Sunday, October 30, 2016

Top 10 Famous People Rumored to Be Alive After Death

History is full of faked deaths and re-appearances of people long thought dead, but there are also a small number of people who did most likely die, but become the center of theories that claim they live. This list looks at ten of the most well know deaths that have fueled the fires in the minds of conspiracy theorists.

1. Elvis Presley (1935-1977)


There have been thousands of sightings of the King since his death. At the funeral, Elvis’ father Vernon allegedly acknowledged that the corpse in the coffin did not look like his son. He said that Elvis was “upstairs,” adding, “We had to show the people something.” Presley was also said to have been fascinated with The Passover Plot by Hugh Schonfield, who speculated that Jesus’ resurrection was faked with a drug that temporarily made him appear dead. Presley, no stranger to prescription drugs, may have had the knowledge to pull off a similar scheme.


2. Andy Kaufman (1949-1984)


The offbeat comedian, best known for playing Latka on the TV series Taxi, died from lung cancer at age 35. Partly because he had kept his illness a secret almost until the day he died, many fans thought the death announcement had been staged as an elaborate prank. Kaufman’s frequent collaborator, fellow comedian Bob Zmuda, admitted that he and Kaufman had discussed faking his death and he seemed “obsessed with the idea.” However, in a 1999 interview Zmuda declared, “Andy Kaufman is dead. He’s not in some truck stop with Elvis.” Just in case, Kaufman’s friends held a “Welcome Home Andy” party on the 20th anniversary of his death. The guest of honor failed to appear.


3. Tupac Shakur (1971-1996)


Tupac, was a rapper who was killed in a drive-by shooting. The murder remains unsolved, inspiring many theories over who was responsible. In addition, many fans insisted that Tupac was still alive. The rumors were partly fueled by Tupac’s release of eight albums in the decade after his death. In a strange coincidence, the first of those albums included the song “Blasphemy” on which Tupac raps “Brother’s getting shot and coming back resurrected.”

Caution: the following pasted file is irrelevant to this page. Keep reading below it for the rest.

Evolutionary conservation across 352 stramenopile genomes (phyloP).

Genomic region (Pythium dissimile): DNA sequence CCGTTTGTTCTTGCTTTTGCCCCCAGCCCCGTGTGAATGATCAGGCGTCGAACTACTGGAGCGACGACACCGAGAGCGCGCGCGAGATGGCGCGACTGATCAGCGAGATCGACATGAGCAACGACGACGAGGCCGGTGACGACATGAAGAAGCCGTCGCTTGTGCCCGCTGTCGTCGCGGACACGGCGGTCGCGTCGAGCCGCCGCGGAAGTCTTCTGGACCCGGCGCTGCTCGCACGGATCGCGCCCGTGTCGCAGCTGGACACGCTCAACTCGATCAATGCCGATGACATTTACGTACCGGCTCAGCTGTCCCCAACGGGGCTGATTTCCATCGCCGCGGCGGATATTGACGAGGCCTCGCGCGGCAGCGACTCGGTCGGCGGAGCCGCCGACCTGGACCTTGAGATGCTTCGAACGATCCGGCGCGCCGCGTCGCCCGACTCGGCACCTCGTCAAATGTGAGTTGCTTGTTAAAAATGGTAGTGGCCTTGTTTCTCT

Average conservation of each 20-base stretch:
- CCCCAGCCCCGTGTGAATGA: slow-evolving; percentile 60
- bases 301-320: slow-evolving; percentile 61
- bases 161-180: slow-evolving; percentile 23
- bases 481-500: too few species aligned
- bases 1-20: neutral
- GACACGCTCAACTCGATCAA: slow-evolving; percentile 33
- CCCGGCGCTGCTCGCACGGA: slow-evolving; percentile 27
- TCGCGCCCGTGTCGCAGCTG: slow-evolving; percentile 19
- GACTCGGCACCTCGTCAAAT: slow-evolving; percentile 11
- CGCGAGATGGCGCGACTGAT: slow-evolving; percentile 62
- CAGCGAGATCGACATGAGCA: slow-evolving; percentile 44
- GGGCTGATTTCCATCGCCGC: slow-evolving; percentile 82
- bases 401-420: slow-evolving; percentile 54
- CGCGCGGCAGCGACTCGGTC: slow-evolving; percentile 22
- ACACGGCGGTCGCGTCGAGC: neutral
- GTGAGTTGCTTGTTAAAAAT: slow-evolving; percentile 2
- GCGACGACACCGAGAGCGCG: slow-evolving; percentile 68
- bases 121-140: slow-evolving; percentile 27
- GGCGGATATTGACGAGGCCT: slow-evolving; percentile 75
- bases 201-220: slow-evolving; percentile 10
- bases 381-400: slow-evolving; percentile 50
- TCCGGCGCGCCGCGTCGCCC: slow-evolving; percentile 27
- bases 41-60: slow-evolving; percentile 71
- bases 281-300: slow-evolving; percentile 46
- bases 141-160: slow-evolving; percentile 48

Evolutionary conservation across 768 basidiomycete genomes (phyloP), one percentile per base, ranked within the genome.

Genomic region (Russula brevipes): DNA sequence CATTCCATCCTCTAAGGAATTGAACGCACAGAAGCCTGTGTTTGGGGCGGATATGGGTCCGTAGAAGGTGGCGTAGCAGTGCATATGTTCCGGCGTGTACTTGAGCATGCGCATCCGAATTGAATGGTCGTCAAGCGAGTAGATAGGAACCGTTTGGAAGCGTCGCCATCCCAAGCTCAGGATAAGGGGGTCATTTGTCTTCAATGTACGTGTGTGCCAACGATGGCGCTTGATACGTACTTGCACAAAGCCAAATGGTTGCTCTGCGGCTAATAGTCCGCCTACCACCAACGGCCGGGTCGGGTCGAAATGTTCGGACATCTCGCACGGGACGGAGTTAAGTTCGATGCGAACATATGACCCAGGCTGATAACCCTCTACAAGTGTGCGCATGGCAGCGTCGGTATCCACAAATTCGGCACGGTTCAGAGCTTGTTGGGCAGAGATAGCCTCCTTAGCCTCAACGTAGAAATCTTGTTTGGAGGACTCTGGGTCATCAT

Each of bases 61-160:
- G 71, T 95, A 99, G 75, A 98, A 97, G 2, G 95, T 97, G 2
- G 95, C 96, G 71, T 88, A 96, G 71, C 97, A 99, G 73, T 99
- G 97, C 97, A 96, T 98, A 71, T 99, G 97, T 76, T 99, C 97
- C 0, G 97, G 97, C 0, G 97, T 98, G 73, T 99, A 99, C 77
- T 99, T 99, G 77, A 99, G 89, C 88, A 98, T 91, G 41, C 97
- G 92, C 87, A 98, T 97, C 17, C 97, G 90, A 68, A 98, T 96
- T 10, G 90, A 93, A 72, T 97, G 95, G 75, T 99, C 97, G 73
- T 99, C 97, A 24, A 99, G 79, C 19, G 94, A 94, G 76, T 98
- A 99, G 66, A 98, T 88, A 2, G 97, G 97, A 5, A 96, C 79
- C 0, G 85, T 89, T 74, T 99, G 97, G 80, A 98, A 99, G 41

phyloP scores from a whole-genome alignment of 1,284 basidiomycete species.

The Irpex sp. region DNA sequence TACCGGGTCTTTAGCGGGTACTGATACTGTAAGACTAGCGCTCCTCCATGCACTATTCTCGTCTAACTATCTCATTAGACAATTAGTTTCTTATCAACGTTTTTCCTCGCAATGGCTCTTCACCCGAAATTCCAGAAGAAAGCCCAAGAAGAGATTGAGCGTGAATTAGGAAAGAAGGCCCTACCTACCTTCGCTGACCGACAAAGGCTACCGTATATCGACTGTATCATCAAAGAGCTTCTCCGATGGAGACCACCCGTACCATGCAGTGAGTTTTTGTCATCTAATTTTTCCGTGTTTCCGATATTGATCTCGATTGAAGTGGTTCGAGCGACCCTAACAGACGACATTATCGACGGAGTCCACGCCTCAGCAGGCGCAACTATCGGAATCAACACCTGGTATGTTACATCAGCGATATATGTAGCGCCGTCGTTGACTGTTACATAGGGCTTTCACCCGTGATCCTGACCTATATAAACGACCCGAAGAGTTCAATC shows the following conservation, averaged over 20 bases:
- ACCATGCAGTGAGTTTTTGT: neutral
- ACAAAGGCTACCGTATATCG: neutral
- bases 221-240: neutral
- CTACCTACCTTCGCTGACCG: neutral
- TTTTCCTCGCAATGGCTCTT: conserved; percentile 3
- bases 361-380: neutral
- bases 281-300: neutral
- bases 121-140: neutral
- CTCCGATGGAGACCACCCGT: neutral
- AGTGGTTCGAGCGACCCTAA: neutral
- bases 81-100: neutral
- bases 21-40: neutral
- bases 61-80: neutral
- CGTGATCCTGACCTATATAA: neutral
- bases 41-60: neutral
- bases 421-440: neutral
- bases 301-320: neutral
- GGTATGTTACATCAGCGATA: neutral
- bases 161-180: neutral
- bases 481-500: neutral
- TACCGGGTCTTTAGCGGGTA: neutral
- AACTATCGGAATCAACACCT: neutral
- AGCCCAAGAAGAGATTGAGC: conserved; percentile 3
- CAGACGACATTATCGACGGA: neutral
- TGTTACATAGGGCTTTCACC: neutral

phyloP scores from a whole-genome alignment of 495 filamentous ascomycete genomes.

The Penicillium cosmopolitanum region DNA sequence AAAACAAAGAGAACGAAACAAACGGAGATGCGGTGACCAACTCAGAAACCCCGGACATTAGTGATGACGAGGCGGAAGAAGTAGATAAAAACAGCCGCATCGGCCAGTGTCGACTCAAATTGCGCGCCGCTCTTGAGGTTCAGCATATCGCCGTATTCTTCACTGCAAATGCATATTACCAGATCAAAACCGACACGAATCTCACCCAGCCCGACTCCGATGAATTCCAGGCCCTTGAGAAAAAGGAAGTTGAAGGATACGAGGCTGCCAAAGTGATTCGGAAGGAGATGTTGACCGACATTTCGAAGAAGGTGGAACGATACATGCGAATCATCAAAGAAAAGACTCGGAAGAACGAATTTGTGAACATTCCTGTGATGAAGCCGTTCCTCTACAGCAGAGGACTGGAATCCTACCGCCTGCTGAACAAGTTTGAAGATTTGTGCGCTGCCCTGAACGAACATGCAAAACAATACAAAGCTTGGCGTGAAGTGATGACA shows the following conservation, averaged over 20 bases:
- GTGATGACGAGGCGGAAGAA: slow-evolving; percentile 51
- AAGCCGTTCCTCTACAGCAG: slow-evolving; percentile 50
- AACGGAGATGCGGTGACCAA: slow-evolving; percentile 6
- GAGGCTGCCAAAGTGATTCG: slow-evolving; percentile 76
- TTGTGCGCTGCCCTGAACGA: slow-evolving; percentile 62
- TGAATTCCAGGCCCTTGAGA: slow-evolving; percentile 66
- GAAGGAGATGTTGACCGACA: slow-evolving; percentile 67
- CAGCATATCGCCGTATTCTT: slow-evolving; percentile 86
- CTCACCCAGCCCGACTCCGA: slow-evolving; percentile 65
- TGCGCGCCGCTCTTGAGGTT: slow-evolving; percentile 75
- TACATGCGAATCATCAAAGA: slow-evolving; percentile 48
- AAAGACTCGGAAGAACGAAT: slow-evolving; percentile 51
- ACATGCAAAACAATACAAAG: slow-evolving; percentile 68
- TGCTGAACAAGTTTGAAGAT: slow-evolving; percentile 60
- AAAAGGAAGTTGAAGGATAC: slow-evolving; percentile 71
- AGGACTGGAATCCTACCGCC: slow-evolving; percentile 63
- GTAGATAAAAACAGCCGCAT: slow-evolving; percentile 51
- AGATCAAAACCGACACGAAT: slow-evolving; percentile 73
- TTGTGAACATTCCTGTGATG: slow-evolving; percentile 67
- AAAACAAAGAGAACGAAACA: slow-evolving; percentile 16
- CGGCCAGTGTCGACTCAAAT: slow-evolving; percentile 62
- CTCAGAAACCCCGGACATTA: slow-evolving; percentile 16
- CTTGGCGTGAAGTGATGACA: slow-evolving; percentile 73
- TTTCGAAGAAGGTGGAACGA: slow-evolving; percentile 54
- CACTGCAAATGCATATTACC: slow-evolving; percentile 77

4. Jim Morrison (1943-1971)


In March of 1971, Morrison, lead singer of the Doors, moved to Paris to write poetry. On Friday, July 2, Morrison left his apartment, telling his girlfriend, Pamela Courson, that he was going to see a movie. On Monday, Courson called Elektra Records representative Bill Siddons and told him to come to Paris. When he arrived, Siddons found Courson, a sealed coffin and a death certificate saying that Morrison had died from a heart attack. Exactly what had happened that weekend remained a mystery. Despite the claim on the death certificate, rumors suggested that an overdose of drugs or alcohol had killed Morrison. Unconfirmed reports that the singer had been spotted boarding a plane that weekend fueled speculation that he was still alive. Even Doors keyboardist Ray Manzarek said in a 1973 interview, “I don’t know to this day how the man died and in fact I don’t even know if he’s dead. Nobody ever saw Jim Morrison’s body … it was a sealed coffin. So who knows, who knows how Jim died.”


5. Amelia Earhart (1897-1937)


Ever since her plane went missing over the Pacific Ocean in 1937, countless conspiracy theorists—and eternally optimistic people—have contended that Amelia Earhart did not perish in a plane crash. The claims range from the plausible (Earhart and her navigator landed on Gardner Island and died there) to the ridiculous (Earhart was captured by the Japanese and made to serve as Tokyo Rose).